Available in both English and Swedish

More from our researchers

Fredrik Heintz

Fredrik Heintz is an Associate Professor of Computer Science at Linköping University, where he leads the Stream Reasoning group within the Division of Artificial Intelligence and Integrated Systems in the Department of Computer Science. His research focus is Artificial Intelligence especially autonomous systems, stream reasoning and the intersection between knowledge representation and machine learning. He is the Director of the Graduate School for the Wallenberg AI, Autonomous Systems and Software Program, the President of the Swedish AI Society, and a member of the European Commission High-Level Expert Group on AI.

Stefan Larsson

Stefan Larsson is a lawyer (LLM) and Associate Professor in Technology and Social Change at Lund University, Department of Technology and Society. He holds a PhD in Sociology of Law as well as a PhD in Spatial Planning and his research focuses on issues of trust and transparency on digital, data-driven markets, and the socio-legal impact of autonomous and AI-driven technologies. In addition, Dr Larsson is scientific advisor for the Swedish Consumer Agency, the AI Sustainability Center (AISC), as well as the Swedish agency for digital government (DIGG).

Ricardo Vinuesa

Dr. Ricardo Vinuesa is an Associate Professor at KTH Royal Institute of Technology. He obtained his Bachelor in Mechanical Engineering at the Polytechnic University of Valencia (Spain), and he completed his MS and PhD in Mechanical and Aerospace Engineering at the Illinois Institute of Technology in Chicago (USA). His main area of research is turbulent flows in complex geometries, such as the flow around airplane wings or urban environments. His work is mainly based on high-performance simulations on large supercomputers, and on the use of machine-learning methods to analyze these flows. His research team has pioneered the use of deep neural networks to model and predict wall-bounded turbulence. He has led international efforts to combine experimental, numerical and AI-based methods to understand complex flows, which are responsible for around 25% of the energy used by industry worldwide. He is the recipient of several awards, including the 2020 Göran Gustafsson Foundation Award to Young Researchers. He has published over 60 articles in high-impact international journals, and he has an h-index of 24. He has recently led an international multidisciplinary work aimed at assessing the impact of AI on the 17 UN Sustainable Development Goals.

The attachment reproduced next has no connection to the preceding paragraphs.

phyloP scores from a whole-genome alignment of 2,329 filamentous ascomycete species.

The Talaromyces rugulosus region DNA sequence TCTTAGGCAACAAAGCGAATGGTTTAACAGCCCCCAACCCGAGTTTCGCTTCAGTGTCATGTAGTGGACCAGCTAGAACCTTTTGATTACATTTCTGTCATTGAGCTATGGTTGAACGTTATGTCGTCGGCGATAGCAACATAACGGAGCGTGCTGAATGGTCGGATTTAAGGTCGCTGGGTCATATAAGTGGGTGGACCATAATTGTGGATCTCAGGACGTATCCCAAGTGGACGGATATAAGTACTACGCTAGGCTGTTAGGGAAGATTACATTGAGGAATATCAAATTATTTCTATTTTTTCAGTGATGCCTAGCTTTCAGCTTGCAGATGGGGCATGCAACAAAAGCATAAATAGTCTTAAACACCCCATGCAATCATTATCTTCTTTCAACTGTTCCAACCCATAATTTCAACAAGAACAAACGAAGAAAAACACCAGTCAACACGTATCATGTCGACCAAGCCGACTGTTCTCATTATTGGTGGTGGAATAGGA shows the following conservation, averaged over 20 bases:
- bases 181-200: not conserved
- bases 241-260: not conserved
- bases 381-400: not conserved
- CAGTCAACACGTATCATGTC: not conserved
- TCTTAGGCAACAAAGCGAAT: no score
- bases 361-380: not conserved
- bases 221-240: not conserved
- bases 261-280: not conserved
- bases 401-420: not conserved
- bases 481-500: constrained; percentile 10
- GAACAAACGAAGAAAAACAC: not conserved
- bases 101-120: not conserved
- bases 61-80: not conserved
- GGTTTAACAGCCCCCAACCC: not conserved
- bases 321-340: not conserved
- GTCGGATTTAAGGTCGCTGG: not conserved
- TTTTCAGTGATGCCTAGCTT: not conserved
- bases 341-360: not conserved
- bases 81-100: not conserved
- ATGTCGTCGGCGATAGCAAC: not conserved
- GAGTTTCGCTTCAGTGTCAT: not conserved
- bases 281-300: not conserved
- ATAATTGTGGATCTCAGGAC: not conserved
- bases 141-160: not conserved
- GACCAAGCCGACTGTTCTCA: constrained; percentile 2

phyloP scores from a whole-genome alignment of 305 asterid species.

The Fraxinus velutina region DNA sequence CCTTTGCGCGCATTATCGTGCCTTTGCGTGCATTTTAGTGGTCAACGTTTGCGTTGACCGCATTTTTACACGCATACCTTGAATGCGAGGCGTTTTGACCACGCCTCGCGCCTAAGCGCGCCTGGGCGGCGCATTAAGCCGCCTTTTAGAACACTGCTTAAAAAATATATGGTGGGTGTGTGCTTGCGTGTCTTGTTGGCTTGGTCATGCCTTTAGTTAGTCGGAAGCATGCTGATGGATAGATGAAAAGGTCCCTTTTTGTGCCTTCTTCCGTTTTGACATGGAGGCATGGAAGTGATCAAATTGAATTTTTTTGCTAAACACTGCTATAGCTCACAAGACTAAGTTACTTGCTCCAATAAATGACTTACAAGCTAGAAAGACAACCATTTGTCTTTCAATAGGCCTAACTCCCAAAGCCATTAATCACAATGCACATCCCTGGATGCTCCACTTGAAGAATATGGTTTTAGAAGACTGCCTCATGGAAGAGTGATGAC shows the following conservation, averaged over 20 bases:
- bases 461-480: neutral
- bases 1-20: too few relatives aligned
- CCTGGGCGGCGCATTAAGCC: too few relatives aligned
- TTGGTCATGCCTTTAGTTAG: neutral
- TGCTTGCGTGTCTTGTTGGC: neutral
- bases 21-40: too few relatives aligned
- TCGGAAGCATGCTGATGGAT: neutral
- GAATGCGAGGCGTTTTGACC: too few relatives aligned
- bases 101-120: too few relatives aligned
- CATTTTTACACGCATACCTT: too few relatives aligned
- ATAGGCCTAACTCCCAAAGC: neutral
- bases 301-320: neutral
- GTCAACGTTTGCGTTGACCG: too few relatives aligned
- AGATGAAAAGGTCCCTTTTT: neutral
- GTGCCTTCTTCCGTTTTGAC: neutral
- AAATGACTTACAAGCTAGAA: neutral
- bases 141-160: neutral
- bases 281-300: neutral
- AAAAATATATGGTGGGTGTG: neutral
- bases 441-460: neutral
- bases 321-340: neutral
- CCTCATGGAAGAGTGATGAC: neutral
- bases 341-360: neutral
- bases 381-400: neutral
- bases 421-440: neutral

Li Felländer-Tsai

Li Felländer-Tsai is Professor and Senior Consultant in Orthopaedics at Karolinska Institutet and Karolinska University Hospital. She is also Director of the Center for Advanced Medical Simulation and Training (CAMST) at Karolinska University Hospital. Li has previously been registrar of the Swedish National Knee Ligament Register and is active in registry based and clinical research as well as surgical technology. She is co-editor of Acta Orthopaedica and co-opted member of the Board of the European Federation of National Associations of Orthopaedics and Traumatology (efort.org).